The Leeds Congenital Heart Unit, the second largest in the country, was under threat after new standards for congenital heart disease services were introduced last year.
But the Leeds General Infirmary-based unit was found to be meeting those standards and will remain open, bosses NHS England bosses confirmed at a board meeting in London today.
It comes after years of uncertainty over the future of congenital heart services in Leeds, and campaigners have battled since 2011 when an NHS review first earmarked the unit for closure.
The news has been welcomed by organisers at the Children’s Heart Surgery Fund (CHSF), whose Save our Surgery campaign helped save the unit from closure in 2013.
Sharon Coyle, chief executive of CHSF, said: "We are thrilled to hear today’s news, as finally, the families of Yorkshire and North Lincolnshire have certainty.
“Without the support of our families, patients, community, MPs, councillors and corporate partners over the years, we wouldn’t be open today.
“We must now look to the future and our aim is to carry on supporting the Leeds Congenital Heart Unit in reaching the new standards set out by NHS England.”
NHS England today said that the unit in Leeds is meeting all of the standards in relation to the number of surgeons, the operations they perform, and the co-location of its specialist services.
It found that there is a "robust action plan in place" which has been agreed with NHS England and NHS Improvement.
Julian Hartley, chief executive at Leeds Teaching Hospitals NHS Trust, which runs the LGI, said: “This news is very welcome - we are delighted that we can now confirm our ongoing status as a provider of this vital service.
“It’s been a challenging nine years since NHS England first begun its work to review these services.
"I would like to extend my deepest gratitude to our staff at the Leeds congenital heart surgery unit: they have continued to provide world class treatment and care for our patientsthroughout. I’d also like to thank our supporters and advocates, particularly the Children’s Heart Surgery Fund, who have helped us to reach this point.”
The CHSF, run as a charity that relies on donations, will celebrate its 30th anniversary of supporting patients and their families in the city next year.
In 2016, the charity launched the Keeping The Beat appeal – with a target of raising Â£500,000 by September 2018 - to raise money for a new state-of-the-art children's heart surgery theatre in Leeds.
Heart surgery services at risk of closure elsewhere in the country were also today given a life-line after pledging to make steps to meet safety standards.
Units which had been fighting to keep services open, including the Royal Brompton and Harefield NHS Foundation Trust and University Hospitals of Leicester NHS Trust, have been told that they will be able to continue to provide services as long as certain standards are met.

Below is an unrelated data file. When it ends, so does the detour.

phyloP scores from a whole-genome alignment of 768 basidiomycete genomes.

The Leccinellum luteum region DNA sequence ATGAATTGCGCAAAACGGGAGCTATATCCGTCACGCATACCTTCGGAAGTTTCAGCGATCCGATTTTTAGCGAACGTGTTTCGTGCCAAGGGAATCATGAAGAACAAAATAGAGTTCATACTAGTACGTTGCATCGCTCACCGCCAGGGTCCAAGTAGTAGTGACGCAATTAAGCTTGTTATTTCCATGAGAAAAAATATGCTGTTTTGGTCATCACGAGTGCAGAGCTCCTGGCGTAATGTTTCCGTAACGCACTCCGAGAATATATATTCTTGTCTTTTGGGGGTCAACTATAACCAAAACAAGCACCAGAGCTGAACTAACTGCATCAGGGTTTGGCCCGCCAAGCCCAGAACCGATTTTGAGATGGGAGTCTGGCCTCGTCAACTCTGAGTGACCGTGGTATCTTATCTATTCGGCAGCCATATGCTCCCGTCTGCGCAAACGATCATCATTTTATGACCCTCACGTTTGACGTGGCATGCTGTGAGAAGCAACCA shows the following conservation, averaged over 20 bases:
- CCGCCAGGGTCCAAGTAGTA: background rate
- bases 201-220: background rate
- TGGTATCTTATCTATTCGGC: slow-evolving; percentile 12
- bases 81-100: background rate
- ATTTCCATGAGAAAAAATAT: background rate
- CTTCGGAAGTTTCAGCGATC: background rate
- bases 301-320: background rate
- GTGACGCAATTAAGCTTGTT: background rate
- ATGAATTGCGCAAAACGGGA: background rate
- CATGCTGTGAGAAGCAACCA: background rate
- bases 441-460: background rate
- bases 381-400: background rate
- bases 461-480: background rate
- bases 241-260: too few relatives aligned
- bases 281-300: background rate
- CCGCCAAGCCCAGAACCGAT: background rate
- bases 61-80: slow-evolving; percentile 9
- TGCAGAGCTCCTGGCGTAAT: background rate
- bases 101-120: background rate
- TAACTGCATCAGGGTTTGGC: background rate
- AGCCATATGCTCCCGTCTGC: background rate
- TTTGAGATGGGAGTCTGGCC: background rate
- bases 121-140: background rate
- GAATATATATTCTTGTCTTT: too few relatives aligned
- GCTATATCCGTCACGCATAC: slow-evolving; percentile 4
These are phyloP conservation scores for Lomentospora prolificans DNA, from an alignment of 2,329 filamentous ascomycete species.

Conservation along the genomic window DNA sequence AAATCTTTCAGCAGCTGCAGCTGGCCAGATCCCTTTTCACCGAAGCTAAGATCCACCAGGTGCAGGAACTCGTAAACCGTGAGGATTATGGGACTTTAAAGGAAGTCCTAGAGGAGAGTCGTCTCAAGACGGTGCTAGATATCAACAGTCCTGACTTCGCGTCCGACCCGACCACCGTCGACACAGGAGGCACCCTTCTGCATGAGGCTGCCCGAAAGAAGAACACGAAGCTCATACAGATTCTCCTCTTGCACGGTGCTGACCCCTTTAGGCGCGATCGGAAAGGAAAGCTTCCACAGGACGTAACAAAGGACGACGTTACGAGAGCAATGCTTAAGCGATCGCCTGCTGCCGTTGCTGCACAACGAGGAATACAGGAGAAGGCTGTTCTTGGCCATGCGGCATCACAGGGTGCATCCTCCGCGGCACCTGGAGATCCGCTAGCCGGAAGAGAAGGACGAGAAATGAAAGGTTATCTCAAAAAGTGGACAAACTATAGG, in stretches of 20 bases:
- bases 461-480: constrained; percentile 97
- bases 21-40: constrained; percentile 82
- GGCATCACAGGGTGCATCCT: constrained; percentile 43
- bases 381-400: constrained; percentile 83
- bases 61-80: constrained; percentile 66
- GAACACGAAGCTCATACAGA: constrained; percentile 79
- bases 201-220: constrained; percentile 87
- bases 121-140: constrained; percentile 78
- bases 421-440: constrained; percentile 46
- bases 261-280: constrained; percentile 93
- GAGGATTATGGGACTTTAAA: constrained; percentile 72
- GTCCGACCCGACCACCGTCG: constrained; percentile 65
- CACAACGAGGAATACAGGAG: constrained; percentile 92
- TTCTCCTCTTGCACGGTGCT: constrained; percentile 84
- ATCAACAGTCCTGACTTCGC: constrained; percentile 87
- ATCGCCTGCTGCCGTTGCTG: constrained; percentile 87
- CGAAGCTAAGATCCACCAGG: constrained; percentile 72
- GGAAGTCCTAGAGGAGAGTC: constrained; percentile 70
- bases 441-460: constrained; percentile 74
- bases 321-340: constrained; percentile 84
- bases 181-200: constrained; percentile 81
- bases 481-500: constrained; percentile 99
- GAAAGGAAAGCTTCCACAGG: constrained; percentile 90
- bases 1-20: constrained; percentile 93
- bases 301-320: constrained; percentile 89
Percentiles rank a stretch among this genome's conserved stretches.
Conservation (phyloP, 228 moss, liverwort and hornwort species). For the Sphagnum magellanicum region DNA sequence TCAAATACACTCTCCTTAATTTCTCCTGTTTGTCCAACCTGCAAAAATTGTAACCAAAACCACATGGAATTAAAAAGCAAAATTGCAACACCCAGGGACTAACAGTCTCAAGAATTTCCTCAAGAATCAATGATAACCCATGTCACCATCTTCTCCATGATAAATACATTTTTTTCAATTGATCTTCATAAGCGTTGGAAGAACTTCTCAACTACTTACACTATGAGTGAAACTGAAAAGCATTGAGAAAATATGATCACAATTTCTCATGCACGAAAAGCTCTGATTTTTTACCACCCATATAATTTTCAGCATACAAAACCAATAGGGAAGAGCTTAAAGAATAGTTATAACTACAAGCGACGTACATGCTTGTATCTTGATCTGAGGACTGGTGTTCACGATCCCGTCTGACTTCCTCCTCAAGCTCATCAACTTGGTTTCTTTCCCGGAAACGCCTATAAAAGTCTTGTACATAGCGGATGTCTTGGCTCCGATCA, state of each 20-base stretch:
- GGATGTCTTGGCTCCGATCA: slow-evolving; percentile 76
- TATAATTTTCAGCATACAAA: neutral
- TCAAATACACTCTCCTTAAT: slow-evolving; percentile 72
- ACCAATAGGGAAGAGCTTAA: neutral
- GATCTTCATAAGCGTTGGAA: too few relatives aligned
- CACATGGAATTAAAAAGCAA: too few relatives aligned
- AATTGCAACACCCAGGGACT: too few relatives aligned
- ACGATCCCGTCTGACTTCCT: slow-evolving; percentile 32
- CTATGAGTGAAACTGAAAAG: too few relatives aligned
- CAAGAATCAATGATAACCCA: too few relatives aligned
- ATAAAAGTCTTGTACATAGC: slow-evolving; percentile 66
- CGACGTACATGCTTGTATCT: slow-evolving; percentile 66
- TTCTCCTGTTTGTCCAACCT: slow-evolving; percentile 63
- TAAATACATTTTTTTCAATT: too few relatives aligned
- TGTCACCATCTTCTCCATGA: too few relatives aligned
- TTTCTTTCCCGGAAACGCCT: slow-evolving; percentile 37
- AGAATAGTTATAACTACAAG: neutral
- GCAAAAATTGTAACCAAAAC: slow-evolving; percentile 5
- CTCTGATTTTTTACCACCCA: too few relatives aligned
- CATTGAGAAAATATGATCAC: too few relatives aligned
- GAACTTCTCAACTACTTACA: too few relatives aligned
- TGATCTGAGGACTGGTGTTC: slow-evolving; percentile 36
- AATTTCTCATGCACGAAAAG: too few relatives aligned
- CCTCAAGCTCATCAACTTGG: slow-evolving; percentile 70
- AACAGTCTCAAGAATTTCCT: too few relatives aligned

Congenital heart disease services have been the subject of a number of reviews since the 2001 public inquiry at Bristol Royal Infirmary - when experts said that children's heart surgery services should be concentrated to fewer specialist centres.
But narrowing down the number has proved cumbersome for health officials who have spent years trying to concentrate services.
Reviews into the issue have even led to some NHS bodies launching legal action to try to protect their services.
The most recent review set out standards that each unit providing heart surgery and specialist services is expected to meet.These requirements included: surgeons performing a certain number of operations each year, a minimum number of surgeons in each unit and children's heart surgery services being co-located on sites which provide a range of other paediatric services.
All units providing adult and children's congenital heart surgery in England were assessed against new standards.
A recent document highlighted how a number of services, including those at the Royal Brompton and Leicester, did not meet these standards.
But at the NHS England board meeting, officials set out how the hospitals planned to meet the required standards and would "conditionally" continue to provide services.
Dr Carin Vandoorn, clinical lead for congenital heart surgery in Leeds, said: “The team has worked very hard over the last few years to centralise children’s heart services, and to meet the rigorous new national service standards
“We’re the second largest congenital heart unit in the country and provide care to children and adults from across Yorkshire and Humber, and further afield. I am pleased that we can now look to the future and concentrate on giving them the best care, as close to home as possible.
“We’re now working on our exciting development to build new children’s heart theatres and completely remodel the Children’s Hospital which will enable us to continue providing world class treatment and care.”